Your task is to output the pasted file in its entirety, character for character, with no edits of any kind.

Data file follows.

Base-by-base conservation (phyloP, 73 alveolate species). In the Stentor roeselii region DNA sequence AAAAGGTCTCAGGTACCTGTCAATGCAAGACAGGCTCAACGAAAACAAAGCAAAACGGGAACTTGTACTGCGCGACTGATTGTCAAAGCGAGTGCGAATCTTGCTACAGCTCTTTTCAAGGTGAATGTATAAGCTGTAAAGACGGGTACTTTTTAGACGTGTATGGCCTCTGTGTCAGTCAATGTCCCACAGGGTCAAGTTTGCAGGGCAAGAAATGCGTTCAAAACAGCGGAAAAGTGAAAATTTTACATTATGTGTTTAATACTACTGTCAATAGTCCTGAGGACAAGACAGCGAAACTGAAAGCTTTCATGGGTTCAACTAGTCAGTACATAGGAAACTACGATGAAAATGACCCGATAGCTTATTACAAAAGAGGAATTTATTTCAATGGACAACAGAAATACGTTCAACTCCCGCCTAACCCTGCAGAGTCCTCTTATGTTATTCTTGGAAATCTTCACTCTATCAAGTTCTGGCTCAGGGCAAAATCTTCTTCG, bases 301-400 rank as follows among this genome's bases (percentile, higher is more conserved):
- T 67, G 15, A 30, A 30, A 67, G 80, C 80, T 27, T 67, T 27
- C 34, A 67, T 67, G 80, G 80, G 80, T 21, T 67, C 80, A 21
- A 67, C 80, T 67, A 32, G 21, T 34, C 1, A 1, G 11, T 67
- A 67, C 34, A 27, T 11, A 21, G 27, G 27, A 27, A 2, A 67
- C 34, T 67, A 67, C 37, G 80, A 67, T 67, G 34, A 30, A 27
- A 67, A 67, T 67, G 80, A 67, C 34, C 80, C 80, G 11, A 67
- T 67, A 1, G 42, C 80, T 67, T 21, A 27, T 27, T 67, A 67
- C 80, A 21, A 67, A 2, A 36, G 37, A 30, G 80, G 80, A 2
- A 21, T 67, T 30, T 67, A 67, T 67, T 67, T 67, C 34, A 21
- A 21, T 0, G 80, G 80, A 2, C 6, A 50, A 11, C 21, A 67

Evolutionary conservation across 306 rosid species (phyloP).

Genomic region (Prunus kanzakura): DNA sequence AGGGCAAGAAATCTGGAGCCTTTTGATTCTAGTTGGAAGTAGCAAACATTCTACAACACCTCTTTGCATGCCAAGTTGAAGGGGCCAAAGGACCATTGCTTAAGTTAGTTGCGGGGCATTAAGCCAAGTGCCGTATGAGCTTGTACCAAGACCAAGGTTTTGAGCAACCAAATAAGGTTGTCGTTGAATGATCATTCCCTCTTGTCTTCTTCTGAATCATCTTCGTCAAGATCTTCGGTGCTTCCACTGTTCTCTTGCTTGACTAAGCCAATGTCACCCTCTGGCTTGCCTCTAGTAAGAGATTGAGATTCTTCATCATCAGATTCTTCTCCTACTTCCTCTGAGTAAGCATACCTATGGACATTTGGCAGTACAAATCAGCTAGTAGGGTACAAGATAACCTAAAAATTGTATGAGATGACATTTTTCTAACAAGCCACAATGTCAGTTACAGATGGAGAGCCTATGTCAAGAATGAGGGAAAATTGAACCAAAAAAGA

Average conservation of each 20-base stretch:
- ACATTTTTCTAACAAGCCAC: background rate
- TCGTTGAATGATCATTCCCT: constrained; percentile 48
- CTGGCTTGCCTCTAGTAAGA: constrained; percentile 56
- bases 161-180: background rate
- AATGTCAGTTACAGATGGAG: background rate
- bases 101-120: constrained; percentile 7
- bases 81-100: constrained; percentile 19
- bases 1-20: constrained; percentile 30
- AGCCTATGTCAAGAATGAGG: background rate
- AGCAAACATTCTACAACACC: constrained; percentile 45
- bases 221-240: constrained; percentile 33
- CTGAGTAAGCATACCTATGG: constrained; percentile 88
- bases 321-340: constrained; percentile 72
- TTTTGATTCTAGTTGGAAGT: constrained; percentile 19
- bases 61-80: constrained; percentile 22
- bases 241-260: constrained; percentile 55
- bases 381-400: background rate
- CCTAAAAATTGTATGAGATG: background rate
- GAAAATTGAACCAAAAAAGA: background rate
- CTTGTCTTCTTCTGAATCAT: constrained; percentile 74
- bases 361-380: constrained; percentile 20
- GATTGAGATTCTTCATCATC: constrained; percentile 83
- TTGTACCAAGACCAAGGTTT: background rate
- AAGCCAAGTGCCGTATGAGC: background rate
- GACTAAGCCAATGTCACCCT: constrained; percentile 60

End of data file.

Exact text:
Base-by-base conservation (phyloP, 73 alveolate species). In the Stentor roeselii region DNA sequence AAAAGGTCTCAGGTACCTGTCAATGCAAGACAGGCTCAACGAAAACAAAGCAAAACGGGAACTTGTACTGCGCGACTGATTGTCAAAGCGAGTGCGAATCTTGCTACAGCTCTTTTCAAGGTGAATGTATAAGCTGTAAAGACGGGTACTTTTTAGACGTGTATGGCCTCTGTGTCAGTCAATGTCCCACAGGGTCAAGTTTGCAGGGCAAGAAATGCGTTCAAAACAGCGGAAAAGTGAAAATTTTACATTATGTGTTTAATACTACTGTCAATAGTCCTGAGGACAAGACAGCGAAACTGAAAGCTTTCATGGGTTCAACTAGTCAGTACATAGGAAACTACGATGAAAATGACCCGATAGCTTATTACAAAAGAGGAATTTATTTCAATGGACAACAGAAATACGTTCAACTCCCGCCTAACCCTGCAGAGTCCTCTTATGTTATTCTTGGAAATCTTCACTCTATCAAGTTCTGGCTCAGGGCAAAATCTTCTTCG, bases 301-400 rank as follows among this genome's bases (percentile, higher is more conserved):
- T 67, G 15, A 30, A 30, A 67, G 80, C 80, T 27, T 67, T 27
- C 34, A 67, T 67, G 80, G 80, G 80, T 21, T 67, C 80, A 21
- A 67, C 80, T 67, A 32, G 21, T 34, C 1, A 1, G 11, T 67
- A 67, C 34, A 27, T 11, A 21, G 27, G 27, A 27, A 2, A 67
- C 34, T 67, A 67, C 37, G 80, A 67, T 67, G 34, A 30, A 27
- A 67, A 67, T 67, G 80, A 67, C 34, C 80, C 80, G 11, A 67
- T 67, A 1, G 42, C 80, T 67, T 21, A 27, T 27, T 67, A 67
- C 80, A 21, A 67, A 2, A 36, G 37, A 30, G 80, G 80, A 2
- A 21, T 67, T 30, T 67, A 67, T 67, T 67, T 67, C 34, A 21
- A 21, T 0, G 80, G 80, A 2, C 6, A 50, A 11, C 21, A 67

Evolutionary conservation across 306 rosid species (phyloP).

Genomic region (Prunus kanzakura): DNA sequence AGGGCAAGAAATCTGGAGCCTTTTGATTCTAGTTGGAAGTAGCAAACATTCTACAACACCTCTTTGCATGCCAAGTTGAAGGGGCCAAAGGACCATTGCTTAAGTTAGTTGCGGGGCATTAAGCCAAGTGCCGTATGAGCTTGTACCAAGACCAAGGTTTTGAGCAACCAAATAAGGTTGTCGTTGAATGATCATTCCCTCTTGTCTTCTTCTGAATCATCTTCGTCAAGATCTTCGGTGCTTCCACTGTTCTCTTGCTTGACTAAGCCAATGTCACCCTCTGGCTTGCCTCTAGTAAGAGATTGAGATTCTTCATCATCAGATTCTTCTCCTACTTCCTCTGAGTAAGCATACCTATGGACATTTGGCAGTACAAATCAGCTAGTAGGGTACAAGATAACCTAAAAATTGTATGAGATGACATTTTTCTAACAAGCCACAATGTCAGTTACAGATGGAGAGCCTATGTCAAGAATGAGGGAAAATTGAACCAAAAAAGA

Average conservation of each 20-base stretch:
- ACATTTTTCTAACAAGCCAC: background rate
- TCGTTGAATGATCATTCCCT: constrained; percentile 48
- CTGGCTTGCCTCTAGTAAGA: constrained; percentile 56
- bases 161-180: background rate
- AATGTCAGTTACAGATGGAG: background rate
- bases 101-120: constrained; percentile 7
- bases 81-100: constrained; percentile 19
- bases 1-20: constrained; percentile 30
- AGCCTATGTCAAGAATGAGG: background rate
- AGCAAACATTCTACAACACC: constrained; percentile 45
- bases 221-240: constrained; percentile 33
- CTGAGTAAGCATACCTATGG: constrained; percentile 88
- bases 321-340: constrained; percentile 72
- TTTTGATTCTAGTTGGAAGT: constrained; percentile 19
- bases 61-80: constrained; percentile 22
- bases 241-260: constrained; percentile 55
- bases 381-400: background rate
- CCTAAAAATTGTATGAGATG: background rate
- GAAAATTGAACCAAAAAAGA: background rate
- CTTGTCTTCTTCTGAATCAT: constrained; percentile 74
- bases 361-380: constrained; percentile 20
- GATTGAGATTCTTCATCATC: constrained; percentile 83
- TTGTACCAAGACCAAGGTTT: background rate
- AAGCCAAGTGCCGTATGAGC: background rate
- GACTAAGCCAATGTCACCCT: constrained; percentile 60